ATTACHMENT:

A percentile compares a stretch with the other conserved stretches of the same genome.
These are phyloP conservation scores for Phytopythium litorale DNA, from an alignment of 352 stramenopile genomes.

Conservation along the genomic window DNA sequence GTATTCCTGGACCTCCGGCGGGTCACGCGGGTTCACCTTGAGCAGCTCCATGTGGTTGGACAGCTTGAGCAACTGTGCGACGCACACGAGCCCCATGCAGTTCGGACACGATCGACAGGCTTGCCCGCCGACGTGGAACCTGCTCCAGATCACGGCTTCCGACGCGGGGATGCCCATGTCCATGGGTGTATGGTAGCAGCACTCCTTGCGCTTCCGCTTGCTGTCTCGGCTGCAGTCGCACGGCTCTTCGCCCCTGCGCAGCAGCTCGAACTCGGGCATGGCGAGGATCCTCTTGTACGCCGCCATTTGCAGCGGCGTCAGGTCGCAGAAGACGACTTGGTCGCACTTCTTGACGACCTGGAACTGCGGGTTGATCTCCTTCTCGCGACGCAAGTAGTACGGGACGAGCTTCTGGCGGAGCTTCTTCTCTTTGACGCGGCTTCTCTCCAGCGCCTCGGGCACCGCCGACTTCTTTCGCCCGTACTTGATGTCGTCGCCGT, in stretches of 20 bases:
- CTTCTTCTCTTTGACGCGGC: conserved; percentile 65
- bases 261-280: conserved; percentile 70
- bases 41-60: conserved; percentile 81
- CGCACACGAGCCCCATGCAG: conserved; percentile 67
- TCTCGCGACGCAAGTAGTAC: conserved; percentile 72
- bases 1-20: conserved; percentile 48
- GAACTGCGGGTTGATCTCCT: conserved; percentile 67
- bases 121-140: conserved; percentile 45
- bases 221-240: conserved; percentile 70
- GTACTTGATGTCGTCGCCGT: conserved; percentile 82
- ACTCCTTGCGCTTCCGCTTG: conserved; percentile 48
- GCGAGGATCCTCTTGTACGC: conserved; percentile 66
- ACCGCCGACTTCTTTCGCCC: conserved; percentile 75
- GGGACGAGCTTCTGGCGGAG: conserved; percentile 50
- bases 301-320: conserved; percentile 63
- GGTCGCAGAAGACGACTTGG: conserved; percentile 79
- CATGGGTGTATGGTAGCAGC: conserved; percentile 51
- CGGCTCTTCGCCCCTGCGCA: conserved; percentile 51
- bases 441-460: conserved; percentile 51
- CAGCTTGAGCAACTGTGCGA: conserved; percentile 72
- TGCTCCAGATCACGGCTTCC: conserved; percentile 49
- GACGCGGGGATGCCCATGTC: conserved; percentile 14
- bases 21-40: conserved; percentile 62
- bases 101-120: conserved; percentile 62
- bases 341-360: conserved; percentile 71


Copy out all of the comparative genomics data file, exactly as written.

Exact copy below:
A percentile compares a stretch with the other conserved stretches of the same genome.
These are phyloP conservation scores for Phytopythium litorale DNA, from an alignment of 352 stramenopile genomes.

Conservation along the genomic window DNA sequence GTATTCCTGGACCTCCGGCGGGTCACGCGGGTTCACCTTGAGCAGCTCCATGTGGTTGGACAGCTTGAGCAACTGTGCGACGCACACGAGCCCCATGCAGTTCGGACACGATCGACAGGCTTGCCCGCCGACGTGGAACCTGCTCCAGATCACGGCTTCCGACGCGGGGATGCCCATGTCCATGGGTGTATGGTAGCAGCACTCCTTGCGCTTCCGCTTGCTGTCTCGGCTGCAGTCGCACGGCTCTTCGCCCCTGCGCAGCAGCTCGAACTCGGGCATGGCGAGGATCCTCTTGTACGCCGCCATTTGCAGCGGCGTCAGGTCGCAGAAGACGACTTGGTCGCACTTCTTGACGACCTGGAACTGCGGGTTGATCTCCTTCTCGCGACGCAAGTAGTACGGGACGAGCTTCTGGCGGAGCTTCTTCTCTTTGACGCGGCTTCTCTCCAGCGCCTCGGGCACCGCCGACTTCTTTCGCCCGTACTTGATGTCGTCGCCGT, in stretches of 20 bases:
- CTTCTTCTCTTTGACGCGGC: conserved; percentile 65
- bases 261-280: conserved; percentile 70
- bases 41-60: conserved; percentile 81
- CGCACACGAGCCCCATGCAG: conserved; percentile 67
- TCTCGCGACGCAAGTAGTAC: conserved; percentile 72
- bases 1-20: conserved; percentile 48
- GAACTGCGGGTTGATCTCCT: conserved; percentile 67
- bases 121-140: conserved; percentile 45
- bases 221-240: conserved; percentile 70
- GTACTTGATGTCGTCGCCGT: conserved; percentile 82
- ACTCCTTGCGCTTCCGCTTG: conserved; percentile 48
- GCGAGGATCCTCTTGTACGC: conserved; percentile 66
- ACCGCCGACTTCTTTCGCCC: conserved; percentile 75
- GGGACGAGCTTCTGGCGGAG: conserved; percentile 50
- bases 301-320: conserved; percentile 63
- GGTCGCAGAAGACGACTTGG: conserved; percentile 79
- CATGGGTGTATGGTAGCAGC: conserved; percentile 51
- CGGCTCTTCGCCCCTGCGCA: conserved; percentile 51
- bases 441-460: conserved; percentile 51
- CAGCTTGAGCAACTGTGCGA: conserved; percentile 72
- TGCTCCAGATCACGGCTTCC: conserved; percentile 49
- GACGCGGGGATGCCCATGTC: conserved; percentile 14
- bases 21-40: conserved; percentile 62
- bases 101-120: conserved; percentile 62
- bases 341-360: conserved; percentile 71